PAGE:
1. Windows Presentation Foundation and Aero user interface. The new GUI is clean and slick, and when run on the right hardware so that it can use its “glass” effects, is much more visually appealing than Aqua, the GUI in Mac OS X 10.4… though, frankly, Aero is not as intuitive to use as Aqua.
2. Windows Communication Foundation. This new messaging subsystem makes it easier for developers to create .NET applications that use Web services. The WCF plumbing takes care of a lot of middleware-dependent issues.
3. Windows Workflow Foundation. This subsystem, which includes a workflow runtime engine, offers tremendous potential for creating complex applications and mashups. To be honest, I’m not sure how useful this will be on the desktop, but it’s an impressive concept and a well-considered implementation.
4. Windows Mail. Outlook Express was tired, and Windows Mail is wired. However, given the every-improving quality of Web-based mail systems, it’s unclear how useful this will be for the average consumer or even office worker.
5. Built-in support for x64. New computers, such as those running Intel’s Core 2 Duo or Xeon processors, or AMD’s Athlon 64 or Opteron processors, can run 64-bit operating systems, and most versions of Windows Vista come with both 32-bit and 64-bit kernels in the box.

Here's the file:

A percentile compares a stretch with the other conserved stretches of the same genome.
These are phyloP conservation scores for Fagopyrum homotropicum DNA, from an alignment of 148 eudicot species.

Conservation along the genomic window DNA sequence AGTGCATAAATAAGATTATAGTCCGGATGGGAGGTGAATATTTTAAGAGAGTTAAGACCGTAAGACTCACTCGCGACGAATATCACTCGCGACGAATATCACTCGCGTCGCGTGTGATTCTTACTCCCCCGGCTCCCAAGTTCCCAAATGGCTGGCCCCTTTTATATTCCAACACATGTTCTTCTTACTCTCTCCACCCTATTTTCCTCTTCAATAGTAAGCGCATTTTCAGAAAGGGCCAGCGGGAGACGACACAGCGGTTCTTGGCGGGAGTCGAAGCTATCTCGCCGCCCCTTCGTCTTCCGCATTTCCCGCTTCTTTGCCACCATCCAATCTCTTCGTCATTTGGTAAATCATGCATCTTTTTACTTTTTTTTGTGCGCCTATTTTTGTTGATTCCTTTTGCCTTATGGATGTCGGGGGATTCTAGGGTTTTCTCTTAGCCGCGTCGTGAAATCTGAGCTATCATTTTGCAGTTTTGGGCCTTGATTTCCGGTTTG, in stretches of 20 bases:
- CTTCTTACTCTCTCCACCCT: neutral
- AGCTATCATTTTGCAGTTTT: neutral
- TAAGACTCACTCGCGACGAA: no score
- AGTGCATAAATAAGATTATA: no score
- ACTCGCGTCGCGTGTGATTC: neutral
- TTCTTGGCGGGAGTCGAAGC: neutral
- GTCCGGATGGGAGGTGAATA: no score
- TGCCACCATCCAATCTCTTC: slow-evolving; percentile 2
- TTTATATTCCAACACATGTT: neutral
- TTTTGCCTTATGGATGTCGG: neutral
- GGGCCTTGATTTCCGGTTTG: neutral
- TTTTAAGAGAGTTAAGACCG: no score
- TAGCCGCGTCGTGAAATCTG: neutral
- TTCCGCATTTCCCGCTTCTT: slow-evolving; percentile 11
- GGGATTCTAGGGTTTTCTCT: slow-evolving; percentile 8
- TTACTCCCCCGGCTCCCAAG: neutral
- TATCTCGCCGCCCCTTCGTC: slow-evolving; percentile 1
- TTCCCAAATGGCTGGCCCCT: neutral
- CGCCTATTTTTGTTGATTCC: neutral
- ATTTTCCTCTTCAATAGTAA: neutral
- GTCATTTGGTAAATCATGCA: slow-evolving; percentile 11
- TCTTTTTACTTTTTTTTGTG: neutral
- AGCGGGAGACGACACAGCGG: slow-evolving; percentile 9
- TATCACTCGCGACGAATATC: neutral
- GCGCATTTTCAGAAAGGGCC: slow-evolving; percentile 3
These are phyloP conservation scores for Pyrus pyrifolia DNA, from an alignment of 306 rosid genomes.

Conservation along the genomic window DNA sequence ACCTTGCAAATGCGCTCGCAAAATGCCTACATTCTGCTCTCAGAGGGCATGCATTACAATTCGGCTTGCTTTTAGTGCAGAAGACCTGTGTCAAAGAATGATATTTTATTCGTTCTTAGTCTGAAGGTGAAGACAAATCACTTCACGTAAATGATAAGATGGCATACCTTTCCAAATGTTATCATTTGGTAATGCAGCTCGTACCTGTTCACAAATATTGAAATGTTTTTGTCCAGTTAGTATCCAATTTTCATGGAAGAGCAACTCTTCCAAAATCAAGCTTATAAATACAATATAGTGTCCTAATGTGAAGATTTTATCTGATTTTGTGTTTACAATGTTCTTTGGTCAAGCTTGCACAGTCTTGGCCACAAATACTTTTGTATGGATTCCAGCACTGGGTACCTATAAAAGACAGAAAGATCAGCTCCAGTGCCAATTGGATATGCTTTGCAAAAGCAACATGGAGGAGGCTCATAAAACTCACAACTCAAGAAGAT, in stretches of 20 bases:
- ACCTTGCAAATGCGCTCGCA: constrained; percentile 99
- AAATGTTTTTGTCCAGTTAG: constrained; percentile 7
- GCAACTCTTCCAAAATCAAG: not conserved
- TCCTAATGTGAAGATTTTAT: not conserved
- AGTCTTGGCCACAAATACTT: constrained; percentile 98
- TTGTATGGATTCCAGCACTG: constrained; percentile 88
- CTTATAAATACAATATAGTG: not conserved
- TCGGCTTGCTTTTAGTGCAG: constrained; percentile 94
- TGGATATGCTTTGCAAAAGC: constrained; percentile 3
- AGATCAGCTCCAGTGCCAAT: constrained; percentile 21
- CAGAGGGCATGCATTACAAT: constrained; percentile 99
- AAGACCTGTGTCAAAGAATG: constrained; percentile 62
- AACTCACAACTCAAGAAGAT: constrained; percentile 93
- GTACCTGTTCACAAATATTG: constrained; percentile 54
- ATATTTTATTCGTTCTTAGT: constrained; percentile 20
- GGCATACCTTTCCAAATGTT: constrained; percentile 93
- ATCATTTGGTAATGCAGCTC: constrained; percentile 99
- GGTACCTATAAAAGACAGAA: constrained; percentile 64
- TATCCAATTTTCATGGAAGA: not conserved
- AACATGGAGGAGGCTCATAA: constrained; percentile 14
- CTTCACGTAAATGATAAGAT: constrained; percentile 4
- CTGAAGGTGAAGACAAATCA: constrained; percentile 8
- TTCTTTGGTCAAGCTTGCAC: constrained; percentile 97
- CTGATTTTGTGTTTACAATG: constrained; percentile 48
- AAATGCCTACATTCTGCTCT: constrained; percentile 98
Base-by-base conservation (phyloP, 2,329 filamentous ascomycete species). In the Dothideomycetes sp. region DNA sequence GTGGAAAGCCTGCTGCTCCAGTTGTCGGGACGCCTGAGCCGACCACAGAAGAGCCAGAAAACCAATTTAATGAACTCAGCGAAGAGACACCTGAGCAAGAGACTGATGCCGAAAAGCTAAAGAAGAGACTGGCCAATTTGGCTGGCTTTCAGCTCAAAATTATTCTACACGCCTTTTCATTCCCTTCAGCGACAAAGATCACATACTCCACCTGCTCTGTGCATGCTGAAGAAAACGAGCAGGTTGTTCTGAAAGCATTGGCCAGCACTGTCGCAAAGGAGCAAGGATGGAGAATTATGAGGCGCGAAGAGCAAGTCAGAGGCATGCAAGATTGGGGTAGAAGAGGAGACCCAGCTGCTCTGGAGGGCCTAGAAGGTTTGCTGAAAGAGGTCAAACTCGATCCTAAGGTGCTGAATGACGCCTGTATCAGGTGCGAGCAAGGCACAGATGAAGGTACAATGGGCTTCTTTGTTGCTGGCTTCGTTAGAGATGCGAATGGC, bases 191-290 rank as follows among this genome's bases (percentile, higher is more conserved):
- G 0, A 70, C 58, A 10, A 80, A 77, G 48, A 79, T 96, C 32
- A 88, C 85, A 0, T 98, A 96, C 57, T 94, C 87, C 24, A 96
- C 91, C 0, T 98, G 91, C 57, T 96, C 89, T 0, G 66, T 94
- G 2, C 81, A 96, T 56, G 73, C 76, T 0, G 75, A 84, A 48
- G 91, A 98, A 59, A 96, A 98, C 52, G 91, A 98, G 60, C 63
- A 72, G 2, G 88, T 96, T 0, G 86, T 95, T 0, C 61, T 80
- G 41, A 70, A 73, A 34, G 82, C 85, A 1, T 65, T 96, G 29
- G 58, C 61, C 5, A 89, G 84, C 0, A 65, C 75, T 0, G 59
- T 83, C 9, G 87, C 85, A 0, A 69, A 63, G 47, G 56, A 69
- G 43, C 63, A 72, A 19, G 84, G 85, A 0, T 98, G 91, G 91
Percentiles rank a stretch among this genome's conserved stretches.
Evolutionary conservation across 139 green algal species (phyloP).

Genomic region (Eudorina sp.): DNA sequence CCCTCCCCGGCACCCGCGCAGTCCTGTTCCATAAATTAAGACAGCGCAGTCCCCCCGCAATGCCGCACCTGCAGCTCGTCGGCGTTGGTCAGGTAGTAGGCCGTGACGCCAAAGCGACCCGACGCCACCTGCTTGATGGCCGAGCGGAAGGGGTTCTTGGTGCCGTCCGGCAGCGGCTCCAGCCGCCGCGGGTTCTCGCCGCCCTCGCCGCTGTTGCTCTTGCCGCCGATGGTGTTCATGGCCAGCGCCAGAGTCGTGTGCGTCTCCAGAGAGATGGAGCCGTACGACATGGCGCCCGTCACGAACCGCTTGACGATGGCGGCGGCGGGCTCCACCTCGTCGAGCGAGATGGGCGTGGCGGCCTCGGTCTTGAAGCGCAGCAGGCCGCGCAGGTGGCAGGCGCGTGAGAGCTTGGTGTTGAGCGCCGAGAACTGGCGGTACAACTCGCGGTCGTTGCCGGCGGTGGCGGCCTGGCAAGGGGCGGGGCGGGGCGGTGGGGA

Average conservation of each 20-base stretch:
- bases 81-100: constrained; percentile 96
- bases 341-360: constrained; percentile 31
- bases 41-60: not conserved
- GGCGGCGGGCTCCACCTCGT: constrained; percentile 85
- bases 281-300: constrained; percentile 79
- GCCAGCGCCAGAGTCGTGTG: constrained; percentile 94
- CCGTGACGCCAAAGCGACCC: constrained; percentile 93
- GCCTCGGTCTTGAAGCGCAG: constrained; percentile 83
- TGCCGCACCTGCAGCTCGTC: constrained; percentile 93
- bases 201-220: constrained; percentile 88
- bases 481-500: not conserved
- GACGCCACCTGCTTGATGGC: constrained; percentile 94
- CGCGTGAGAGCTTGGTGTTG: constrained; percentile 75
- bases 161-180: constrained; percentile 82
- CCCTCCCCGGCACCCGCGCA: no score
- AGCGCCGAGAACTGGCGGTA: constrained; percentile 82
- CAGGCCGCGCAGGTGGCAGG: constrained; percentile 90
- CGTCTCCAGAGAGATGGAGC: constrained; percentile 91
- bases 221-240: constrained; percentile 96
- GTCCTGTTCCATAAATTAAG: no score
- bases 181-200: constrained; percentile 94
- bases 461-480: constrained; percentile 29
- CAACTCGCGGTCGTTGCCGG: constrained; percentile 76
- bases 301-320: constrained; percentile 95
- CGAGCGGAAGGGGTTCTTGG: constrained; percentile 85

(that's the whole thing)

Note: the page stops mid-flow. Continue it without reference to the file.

6. ReadyBoost. This feature uses Flash memory (like in a USB flash drive) as a memory cache. Remember, Flash memory is faster than a rotating disk – and there’s virtually no seek time. This is the one feature that I wish I had on the Mac right now.
7. Built-in support for ink. Forget about the separate Windows XP Tablet PC Edition 2005… Windows Vista has all the tablet bits built in, and actually goes much farther by supporting new gestures for command-and-control. (One of my pending projects is to install Windows Vista onto my Fujitsu T4010 tablet.)